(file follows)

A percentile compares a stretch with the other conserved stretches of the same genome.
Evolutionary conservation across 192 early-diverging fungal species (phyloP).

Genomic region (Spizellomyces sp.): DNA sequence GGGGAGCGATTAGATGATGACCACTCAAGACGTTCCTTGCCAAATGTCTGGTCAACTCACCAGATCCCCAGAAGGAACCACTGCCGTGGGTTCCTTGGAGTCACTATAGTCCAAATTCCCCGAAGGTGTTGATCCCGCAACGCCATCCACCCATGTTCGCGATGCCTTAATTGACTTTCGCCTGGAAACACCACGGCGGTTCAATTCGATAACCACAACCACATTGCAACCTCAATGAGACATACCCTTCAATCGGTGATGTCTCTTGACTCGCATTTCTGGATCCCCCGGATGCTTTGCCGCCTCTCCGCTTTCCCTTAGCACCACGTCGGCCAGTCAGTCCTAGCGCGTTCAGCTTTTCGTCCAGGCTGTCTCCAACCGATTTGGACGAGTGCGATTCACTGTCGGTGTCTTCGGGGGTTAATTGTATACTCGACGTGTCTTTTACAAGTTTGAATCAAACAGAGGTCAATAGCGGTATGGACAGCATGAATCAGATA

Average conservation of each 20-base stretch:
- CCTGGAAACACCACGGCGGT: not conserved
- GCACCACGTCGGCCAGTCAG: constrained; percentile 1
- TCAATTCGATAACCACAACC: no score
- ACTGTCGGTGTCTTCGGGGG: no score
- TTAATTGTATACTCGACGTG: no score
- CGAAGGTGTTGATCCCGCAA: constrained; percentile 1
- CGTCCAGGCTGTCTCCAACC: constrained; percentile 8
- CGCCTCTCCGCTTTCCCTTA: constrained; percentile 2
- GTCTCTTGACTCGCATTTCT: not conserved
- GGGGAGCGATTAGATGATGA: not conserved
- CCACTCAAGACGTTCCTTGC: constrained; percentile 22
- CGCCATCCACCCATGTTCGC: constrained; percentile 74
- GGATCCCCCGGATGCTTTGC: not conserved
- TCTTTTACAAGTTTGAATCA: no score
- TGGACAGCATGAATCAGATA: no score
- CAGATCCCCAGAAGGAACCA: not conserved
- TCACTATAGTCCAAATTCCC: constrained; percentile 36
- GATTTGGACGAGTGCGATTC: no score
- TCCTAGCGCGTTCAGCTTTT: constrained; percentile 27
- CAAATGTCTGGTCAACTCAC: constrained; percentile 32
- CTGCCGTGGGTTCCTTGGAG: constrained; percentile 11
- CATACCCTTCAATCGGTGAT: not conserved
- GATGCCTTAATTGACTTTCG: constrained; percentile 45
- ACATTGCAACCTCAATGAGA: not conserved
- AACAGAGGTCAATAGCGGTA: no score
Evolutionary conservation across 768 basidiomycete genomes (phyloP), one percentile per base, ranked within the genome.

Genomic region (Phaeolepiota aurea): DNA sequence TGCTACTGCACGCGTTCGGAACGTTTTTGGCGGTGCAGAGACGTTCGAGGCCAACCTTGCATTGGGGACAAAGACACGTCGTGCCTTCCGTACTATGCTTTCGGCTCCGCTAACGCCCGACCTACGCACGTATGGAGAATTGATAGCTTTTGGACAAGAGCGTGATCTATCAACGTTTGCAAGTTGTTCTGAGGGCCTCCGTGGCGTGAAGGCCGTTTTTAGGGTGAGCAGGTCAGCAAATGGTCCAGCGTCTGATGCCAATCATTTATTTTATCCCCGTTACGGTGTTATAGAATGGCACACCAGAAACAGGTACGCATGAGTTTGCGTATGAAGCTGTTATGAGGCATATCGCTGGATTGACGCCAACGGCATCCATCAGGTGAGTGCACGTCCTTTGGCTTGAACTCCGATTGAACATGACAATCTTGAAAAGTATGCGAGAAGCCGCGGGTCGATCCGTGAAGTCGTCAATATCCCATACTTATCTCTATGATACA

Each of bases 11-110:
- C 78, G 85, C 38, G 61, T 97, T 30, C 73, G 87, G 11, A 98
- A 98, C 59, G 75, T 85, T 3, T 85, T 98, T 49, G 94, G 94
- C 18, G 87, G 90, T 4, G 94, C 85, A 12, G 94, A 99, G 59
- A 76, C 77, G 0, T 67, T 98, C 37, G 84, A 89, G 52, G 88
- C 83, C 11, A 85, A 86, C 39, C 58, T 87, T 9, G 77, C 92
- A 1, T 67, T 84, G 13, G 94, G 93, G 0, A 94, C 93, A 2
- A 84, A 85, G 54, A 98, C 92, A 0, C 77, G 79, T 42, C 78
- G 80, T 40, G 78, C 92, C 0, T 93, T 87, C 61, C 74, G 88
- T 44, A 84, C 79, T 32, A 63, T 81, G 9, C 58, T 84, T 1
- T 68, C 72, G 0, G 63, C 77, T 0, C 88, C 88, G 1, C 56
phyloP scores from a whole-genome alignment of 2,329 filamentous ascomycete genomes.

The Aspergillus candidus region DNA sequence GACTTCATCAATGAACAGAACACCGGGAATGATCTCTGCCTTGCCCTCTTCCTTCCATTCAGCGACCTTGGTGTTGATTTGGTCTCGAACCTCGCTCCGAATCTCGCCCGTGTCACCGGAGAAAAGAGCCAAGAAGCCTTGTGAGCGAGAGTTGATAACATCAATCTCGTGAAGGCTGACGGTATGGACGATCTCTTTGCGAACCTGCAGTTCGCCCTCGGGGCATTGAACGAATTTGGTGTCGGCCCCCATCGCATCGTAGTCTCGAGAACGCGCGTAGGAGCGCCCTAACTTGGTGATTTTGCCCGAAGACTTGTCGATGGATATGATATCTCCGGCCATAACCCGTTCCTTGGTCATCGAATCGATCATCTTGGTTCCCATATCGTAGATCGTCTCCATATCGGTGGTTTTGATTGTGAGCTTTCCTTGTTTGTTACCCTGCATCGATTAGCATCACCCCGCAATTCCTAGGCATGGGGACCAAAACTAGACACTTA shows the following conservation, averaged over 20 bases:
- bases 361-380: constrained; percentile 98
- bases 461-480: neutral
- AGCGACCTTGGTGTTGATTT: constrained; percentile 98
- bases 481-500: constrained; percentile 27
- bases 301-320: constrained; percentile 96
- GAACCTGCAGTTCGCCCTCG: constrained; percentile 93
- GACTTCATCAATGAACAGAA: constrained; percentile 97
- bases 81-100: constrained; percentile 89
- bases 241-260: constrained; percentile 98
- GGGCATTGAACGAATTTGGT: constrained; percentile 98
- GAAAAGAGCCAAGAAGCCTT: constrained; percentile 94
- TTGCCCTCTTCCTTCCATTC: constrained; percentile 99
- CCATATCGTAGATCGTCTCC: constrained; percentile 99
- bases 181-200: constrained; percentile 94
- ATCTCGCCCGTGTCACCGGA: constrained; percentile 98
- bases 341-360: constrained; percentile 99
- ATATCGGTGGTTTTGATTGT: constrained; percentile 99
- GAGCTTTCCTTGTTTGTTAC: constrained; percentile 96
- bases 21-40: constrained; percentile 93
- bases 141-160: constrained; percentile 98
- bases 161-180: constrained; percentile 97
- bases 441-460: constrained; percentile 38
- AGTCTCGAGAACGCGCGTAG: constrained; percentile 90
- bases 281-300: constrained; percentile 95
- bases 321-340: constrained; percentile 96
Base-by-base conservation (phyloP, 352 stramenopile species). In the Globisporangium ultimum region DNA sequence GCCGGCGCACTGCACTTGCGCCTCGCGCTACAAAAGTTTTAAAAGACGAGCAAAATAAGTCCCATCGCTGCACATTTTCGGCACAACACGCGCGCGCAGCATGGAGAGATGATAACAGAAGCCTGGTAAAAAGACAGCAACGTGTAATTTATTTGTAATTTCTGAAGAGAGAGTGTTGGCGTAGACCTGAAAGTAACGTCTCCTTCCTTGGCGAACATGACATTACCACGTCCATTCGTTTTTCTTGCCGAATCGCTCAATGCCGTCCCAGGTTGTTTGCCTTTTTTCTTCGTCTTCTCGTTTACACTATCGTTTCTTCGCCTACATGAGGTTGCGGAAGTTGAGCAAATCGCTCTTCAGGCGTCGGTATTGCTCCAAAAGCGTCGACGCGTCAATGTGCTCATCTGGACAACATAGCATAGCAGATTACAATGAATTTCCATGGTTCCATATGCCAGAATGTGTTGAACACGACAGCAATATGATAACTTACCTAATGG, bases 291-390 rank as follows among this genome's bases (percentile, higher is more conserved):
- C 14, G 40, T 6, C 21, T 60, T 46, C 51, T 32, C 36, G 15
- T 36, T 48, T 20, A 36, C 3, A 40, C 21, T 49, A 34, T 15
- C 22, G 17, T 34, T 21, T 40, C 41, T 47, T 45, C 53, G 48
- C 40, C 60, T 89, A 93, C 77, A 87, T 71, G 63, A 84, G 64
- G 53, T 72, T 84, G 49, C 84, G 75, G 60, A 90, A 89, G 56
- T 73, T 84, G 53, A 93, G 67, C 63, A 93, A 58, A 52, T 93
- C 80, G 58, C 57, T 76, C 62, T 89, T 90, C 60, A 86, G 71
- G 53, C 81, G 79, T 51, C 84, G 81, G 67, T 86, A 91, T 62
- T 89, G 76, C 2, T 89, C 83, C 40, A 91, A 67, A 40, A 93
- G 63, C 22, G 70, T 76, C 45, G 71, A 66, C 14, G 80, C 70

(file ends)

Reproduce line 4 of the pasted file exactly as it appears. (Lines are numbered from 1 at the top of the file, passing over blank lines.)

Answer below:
Average conservation of each 20-base stretch: